Dietary intake will be assessed with one weekday 24-hour dietary recall using the ASA24 web-based tool [58]. Nutrition and statistical software will be used to calculate how well the participant’s diet fits to recommended healthy eating patterns. Our previous piloting of the assessment indicated acceptability and feasibility. Diet quality will be calculated by the Alternative Healthy Eating Index (AHEI) score, assessing how well a diet fits to recommended healthy eating patterns and being a strong predictor of survival [59]. An updated version of the DINE questionnaire [60], together with questions about fruits and vegetables, will supplement the 24-hour dietary recall data.

Weight to the nearest 0.1 kg and body composition will be assessed using MC980 multi-frequency segmental body composition analyser. Using standardised protocols, standing height will be assessed to the nearest 0.1 cm, and handgrip strength, using a handgrip dynamometer. Waist circumference will be measured to the nearest 0.1 cm [61]. Blood pressure will be measured using an automated sphygmomanometer with the participant seated comfortably for 5 minutes before measurement and the arm supported at the level of the heart. All measurements will be taken twice and averaged for analysis. Participants will also complete six socio-demographic questions. Researchers will be receiving standardised training with all measurements.

Participants will also complete the Shape-up questionnaire at all time points; ten items in a five-point Likert scale (from ‘Strongly disagree’ to ‘Strongly agree’) that reflect the overall goals of the programme (for example, I am in control of my food portion sizes, I can set effective eating and activity goals and work towards them). At the end of the program, the intervention-arm participants will be given an 18-item evaluation form [62] to complete at home and return by post. At the 24-week follow-up, the control arm will complete two more questions assessing the input about diet and physical activity they received from external sources, to allow an assessment of contamination. At the last follow-up, all participants will also complete a healthcare resource using a six-item questionnaire [63]. Quality-of-life adjusted years (QALYs) will be assessed with the validated six-item EQ5D-3 L [64].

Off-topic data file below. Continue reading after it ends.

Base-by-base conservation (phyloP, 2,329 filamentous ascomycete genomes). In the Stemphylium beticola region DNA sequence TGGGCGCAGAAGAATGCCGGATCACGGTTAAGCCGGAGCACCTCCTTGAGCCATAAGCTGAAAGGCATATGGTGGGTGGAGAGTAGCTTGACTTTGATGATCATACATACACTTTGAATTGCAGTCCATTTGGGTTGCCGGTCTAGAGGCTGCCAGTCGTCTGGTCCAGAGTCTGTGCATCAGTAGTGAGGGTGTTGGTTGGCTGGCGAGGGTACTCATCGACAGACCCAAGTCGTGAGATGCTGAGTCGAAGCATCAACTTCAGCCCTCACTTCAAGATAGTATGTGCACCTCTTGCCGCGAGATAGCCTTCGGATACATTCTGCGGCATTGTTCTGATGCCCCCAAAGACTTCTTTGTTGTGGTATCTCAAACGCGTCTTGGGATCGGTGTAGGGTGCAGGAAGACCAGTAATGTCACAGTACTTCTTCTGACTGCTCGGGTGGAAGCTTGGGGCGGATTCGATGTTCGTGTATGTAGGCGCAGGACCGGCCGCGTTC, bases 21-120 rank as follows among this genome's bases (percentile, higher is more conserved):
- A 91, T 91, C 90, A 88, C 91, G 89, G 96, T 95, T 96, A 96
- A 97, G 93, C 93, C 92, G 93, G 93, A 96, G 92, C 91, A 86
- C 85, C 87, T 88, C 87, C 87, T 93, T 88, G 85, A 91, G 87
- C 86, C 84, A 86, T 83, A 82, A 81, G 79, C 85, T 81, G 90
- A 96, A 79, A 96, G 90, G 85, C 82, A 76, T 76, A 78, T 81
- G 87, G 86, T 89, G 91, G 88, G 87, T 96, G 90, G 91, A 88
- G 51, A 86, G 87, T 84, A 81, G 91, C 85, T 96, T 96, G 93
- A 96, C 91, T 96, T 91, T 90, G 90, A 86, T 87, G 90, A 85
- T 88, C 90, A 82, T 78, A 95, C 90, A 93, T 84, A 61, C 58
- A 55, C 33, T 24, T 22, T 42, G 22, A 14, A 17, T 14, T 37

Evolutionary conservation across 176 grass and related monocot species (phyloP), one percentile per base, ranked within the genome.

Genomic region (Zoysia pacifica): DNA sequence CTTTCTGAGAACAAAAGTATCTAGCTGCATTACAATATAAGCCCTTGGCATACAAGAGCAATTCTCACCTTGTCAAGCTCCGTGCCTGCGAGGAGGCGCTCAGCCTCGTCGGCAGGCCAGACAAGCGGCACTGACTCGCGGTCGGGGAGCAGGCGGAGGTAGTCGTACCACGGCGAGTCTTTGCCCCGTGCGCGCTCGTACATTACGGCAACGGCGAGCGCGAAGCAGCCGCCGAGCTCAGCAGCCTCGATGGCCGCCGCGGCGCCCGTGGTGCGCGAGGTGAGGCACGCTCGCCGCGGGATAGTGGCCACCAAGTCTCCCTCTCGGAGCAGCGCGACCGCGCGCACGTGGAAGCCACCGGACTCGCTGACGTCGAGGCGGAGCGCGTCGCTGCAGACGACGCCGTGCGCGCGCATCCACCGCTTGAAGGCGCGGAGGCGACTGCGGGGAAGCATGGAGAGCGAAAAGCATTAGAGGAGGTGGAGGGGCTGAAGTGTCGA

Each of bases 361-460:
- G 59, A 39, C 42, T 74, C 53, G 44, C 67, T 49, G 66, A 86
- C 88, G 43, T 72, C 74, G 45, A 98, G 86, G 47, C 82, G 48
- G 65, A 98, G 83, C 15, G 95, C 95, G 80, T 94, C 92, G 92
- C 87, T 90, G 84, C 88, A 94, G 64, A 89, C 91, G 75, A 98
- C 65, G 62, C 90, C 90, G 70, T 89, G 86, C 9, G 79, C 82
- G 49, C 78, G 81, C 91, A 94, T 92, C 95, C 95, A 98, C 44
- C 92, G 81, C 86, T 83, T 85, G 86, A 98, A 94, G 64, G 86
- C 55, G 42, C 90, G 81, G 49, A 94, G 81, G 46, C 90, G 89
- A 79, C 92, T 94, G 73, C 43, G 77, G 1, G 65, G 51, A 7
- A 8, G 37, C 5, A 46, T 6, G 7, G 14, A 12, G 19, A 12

After they have taken enough time to decide about their participation, individuals will be asked their reason(s) for non-participation [50]. The same questions and prompts will be asked of participants who decide to withdraw from the study. Participants may withdraw from the study for any reason at any time. However, we will make every reasonable effort to follow the participants for the entire study period. If a follow-up appointment in the laboratory is not possible after three consecutive contact attempts, a researcher will request to visit the participants at home for the interview or undertake this by telephone. Participants will not be aware of this option beforehand to maximise the chances for having the physical measurements.

Data management

This study has been registered for Data Protection at UCL Records Office (Reference: Z6364106/2014/12/14). Standard procedures following Data Protection Act 1998, the NHS Code of Confidentiality, and Good Clinical Practice will be implemented throughout the study.

Statistical methods

In addition to recruitment rate, the study is also examining adherence rate and retention rate (complete follow-up). Adherence is defined as the proportion of engaged participants attending at least one of the last three sessions of the intervention. Engaged participants are those who have attended at least two sessions of the intervention. Best practice guidance suggests that programmes should be commissioned if at least 60 % of participants are likely to adhere [37]. A success rate approximately of 85 % or more would be desirable. That means that 85 % or more of the engaged participants in the intervention group will attend at least one of the last three sessions of the intervention. A success rate of 60 % or less would be unacceptable. The trial will test the null hypothesis H0 that adherence is ≤ 60 % against the alternative hypothesis H1 that adherence is ≥ 85 %. With a 5 % level of significance and 90 % power, 27 participants are needed so that we can estimate whether the percentage of participants with successful adherence is ≤ 60 % or ≥ 85 %. If 21 or more participants have a successful adherence, we can reject the null hypothesis.